In addition to the AMS, Endeavour will also carry a container of spare hardware and science experiments to help the space station continue running smoothly after the space shuttles retire.

A bittersweet ending

Endeavour will be prepared for permanent display at a museum after it returns to Earth from its final mission. NASA administrator Charles Bolden plans to announce where the three space shuttle orbiters will be retired April 12.

"Of course the last flight of each of these vehicles is bittersweet for all of us," said Gary Horlacher, the lead flight director for Endeavour's STS-134 mission."Certainly it's going to be a bittersweet moment to see it back on the runway" after it lands at NASA's Kennedy Space Center in Cape Canaveral, Fla.

After Endeavour's STS-134 mission, NASA has just one more space shuttle flight planned. The STS-135 mission of the shuttle Atlantis is slated to launch June 28, as long as NASA receives the necessary funding.

"It looks like the budget is lined up to support that mission," said John Shannon, NASA space shuttle program manager. "Atlantis is being processed. From a program standpoint it looks like we're going to go fly that mission."

Atlantis will carry four astronauts and a huge haul of spare parts to the space station. No spacewalks are planned for that mission, making STS-134 the last time space shuttle astronauts will ever perform a spacewalk at the station. Mission specialists Fincke, Feustel and Chamitoff will conduct those excursions.

"I'm just really excited to be able to go outside with Greg and Mike and share some great experiences and get some amazing views," said Feustel, who was also on the spacewalking team during NASA's final mission to the Hubble Space Telescope in 2008. "We hope to take some spectacular photos while we're out there."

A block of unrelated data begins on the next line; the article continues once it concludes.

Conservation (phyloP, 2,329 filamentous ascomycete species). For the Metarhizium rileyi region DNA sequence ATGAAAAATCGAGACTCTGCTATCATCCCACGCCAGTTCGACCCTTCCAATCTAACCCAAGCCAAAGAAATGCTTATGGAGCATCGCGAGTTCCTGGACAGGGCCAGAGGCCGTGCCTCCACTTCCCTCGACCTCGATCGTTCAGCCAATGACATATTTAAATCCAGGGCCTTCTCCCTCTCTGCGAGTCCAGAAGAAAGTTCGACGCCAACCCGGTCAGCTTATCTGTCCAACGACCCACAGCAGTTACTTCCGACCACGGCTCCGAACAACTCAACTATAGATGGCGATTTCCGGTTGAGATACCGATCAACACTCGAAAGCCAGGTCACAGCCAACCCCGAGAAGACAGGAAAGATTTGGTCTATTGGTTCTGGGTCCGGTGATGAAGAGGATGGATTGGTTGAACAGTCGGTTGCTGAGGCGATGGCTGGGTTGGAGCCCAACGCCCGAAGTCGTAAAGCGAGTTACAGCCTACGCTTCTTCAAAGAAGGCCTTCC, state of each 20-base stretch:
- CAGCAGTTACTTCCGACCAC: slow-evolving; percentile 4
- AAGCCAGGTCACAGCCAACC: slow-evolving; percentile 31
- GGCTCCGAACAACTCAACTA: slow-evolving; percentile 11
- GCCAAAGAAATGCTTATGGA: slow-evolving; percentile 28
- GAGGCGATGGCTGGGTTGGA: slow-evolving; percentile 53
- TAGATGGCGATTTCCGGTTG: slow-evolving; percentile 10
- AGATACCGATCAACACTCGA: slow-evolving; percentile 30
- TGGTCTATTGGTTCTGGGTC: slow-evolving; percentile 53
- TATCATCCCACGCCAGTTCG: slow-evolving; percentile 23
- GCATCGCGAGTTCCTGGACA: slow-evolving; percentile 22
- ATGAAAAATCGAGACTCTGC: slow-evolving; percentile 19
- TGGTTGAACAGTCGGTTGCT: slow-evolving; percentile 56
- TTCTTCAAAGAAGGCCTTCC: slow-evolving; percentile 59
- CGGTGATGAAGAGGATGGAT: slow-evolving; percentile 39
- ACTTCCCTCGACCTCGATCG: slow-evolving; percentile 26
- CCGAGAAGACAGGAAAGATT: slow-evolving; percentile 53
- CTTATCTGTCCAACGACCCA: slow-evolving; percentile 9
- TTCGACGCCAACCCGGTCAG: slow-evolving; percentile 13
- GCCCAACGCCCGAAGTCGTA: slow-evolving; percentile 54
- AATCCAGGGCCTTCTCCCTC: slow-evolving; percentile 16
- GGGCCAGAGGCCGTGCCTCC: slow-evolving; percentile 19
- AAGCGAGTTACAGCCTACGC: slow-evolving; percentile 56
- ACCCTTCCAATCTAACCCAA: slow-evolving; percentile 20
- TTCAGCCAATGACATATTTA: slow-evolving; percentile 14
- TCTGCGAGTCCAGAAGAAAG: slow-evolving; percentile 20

After the AMS is installed, NASA will have no major pieces of new hardware to attach to the International Space Station, which is now officially complete from a U.S. standpoint. However, NASA plans to continue operating the orbiting outpost until at least 2020, and mission managers won't rule out the possibility that future additions to the station could be planned.

"One of the beauties of having a space station is it has the ability to expand and change," said Kirk Shireman, ISS deputy program manager. "There's certainly the capability to add more modules. We have the ability to evolve over time and adapt and I hope that’s what we'll do."

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Clara Moskowitz
Assistant Managing Editor

Clara Moskowitz is a science and space writer who joined the team in 2008 and served as Assistant Managing Editor from 2011 to 2013. Clara has a bachelor's degree in astronomy and physics from Wesleyan University, and a graduate certificate in science writing from the University of California, Santa Cruz. She covers everything from astronomy to human spaceflight and once aced a NASTAR suborbital spaceflight training program for space missions. Clara is currently Associate Editor of Scientific American. To see her latest project is, follow Clara on Twitter.